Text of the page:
When twin pregnancy is complicated by TTTS, careful monitoring with frequent ultrasound scanning is required to monitor the growth and wellbeing of the babies. Urgent referral to a fetal medicine centre may be needed for specialist treatment. Delays in diagnosis of TTTS or referral to a specialist fetal medicine centre for treatment can cause death or brain damage to the unborn babies.

  • Unplanned vaginal breech delivery

The method and timing of the birth of twins, triplets or other multiples must be carefully planned with the mother and an experienced obstetrician, as the risk of placental failure and other complications increases if the pregnancy is allowed to go on for too long. Twin deliveries usually take place in hospital in the presence of a multi-disciplinary team of maternity professionals, including midwives, an obstetrician and paediatricians. Throughout labour and delivery, the unborn twins must be carefully monitored, using electronic fetal heart monitoring.

In the UK, more than half of all twins and nearly all triplets are delivered by caesarean section. This is particularly important for the babies’ safety where:

  • the first baby is in the breech position (bottom, feet or knees first);
  • one of the twins is in the transverse position (lying sideways);
  • the placenta’s position makes safe vaginal delivery difficult;
  • the twins share a placenta;
  • the mother has had a previous caesarean section or difficult delivery. 

Around 40% of twin births take place by vaginal delivery. Sometimes, even if a caesarean section was planned, vaginal delivery may become the safer option once the mother has gone into labour spontaneously. These births need careful management by obstetricians who are skilled in handling the complications of twin births, including unplanned vaginal breech delivery. Serious birth-related brain injury claims often arise from emergency situations in which inexperienced or unskilled junior obstetricians are faced with having to manage an unplanned vaginal breech delivery.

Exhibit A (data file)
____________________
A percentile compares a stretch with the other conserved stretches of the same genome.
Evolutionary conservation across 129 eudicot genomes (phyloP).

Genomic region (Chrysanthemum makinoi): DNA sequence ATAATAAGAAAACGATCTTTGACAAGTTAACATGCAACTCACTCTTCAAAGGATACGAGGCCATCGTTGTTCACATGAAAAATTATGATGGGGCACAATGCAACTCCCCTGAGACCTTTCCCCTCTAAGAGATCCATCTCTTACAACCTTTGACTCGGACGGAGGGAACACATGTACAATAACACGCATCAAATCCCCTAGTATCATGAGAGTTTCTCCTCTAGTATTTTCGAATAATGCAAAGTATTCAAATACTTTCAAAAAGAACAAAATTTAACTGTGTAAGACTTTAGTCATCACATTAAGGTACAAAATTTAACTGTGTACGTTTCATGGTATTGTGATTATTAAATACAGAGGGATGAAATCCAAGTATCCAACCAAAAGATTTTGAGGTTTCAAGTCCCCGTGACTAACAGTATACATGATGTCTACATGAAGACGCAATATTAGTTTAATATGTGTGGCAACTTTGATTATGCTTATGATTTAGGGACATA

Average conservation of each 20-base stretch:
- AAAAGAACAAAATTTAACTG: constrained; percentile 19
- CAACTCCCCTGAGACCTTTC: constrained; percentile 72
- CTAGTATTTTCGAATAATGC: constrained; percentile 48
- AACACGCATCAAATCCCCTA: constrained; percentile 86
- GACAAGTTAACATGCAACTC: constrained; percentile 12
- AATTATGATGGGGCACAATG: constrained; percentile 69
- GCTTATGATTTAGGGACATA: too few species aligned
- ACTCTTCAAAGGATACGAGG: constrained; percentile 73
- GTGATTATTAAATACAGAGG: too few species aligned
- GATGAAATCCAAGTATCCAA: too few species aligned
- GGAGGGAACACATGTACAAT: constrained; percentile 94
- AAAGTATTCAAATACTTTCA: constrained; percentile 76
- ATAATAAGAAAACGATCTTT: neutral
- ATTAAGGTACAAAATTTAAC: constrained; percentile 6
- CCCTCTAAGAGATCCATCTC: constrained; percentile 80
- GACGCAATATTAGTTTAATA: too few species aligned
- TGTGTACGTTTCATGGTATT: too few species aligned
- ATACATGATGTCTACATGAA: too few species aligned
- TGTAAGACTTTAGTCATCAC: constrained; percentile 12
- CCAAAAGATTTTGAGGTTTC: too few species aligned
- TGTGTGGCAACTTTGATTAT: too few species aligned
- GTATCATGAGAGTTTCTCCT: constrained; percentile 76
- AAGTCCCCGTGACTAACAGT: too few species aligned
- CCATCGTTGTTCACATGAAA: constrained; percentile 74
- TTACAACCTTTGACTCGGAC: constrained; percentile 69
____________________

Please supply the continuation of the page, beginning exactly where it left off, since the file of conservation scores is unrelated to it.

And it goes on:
Boyes Turner helps twins obtain compensation after birth injury

Where negligent management of twin pregnancy, labour or delivery has caused brain injuries, such as cerebral palsy, or severe neurological disability, we help their family recover substantial compensation to meet the child’s needs arising from their disability.

Some of our recent cases include:

  • A liability settlement (with damages to be assessed) and an early £250,000 interim (part) payment for a child whose brain was severely damaged as a result of delay in referring his mother to a specialist fetal medicine centre for laser ablation treatment for twin to twin transfusion syndrome;
  • £24 million equivalent settlement for a second twin who suffered devastating brain damage and cerebral palsy from hyperstimulation of her mother’s uterus during induction of labour.
  • £2.9 million settlement for a second twin who suffered a severe hypoxic brain injury and cerebral palsy when his oxygen supply was cut off by the umbilical cord around his neck during a negligently delayed delivery.

If you or your child have suffered severe injury as a result of negligent maternity care, and you would like to find out more about making a claim, contact us by email at cerebralpalsy@boyesturner.com.

I try to assist lawyers by explaining, in clear and comprehensible terms, what the relevant issues are and where the strengths and weaknesses of the case lie.

DR PETER DEAR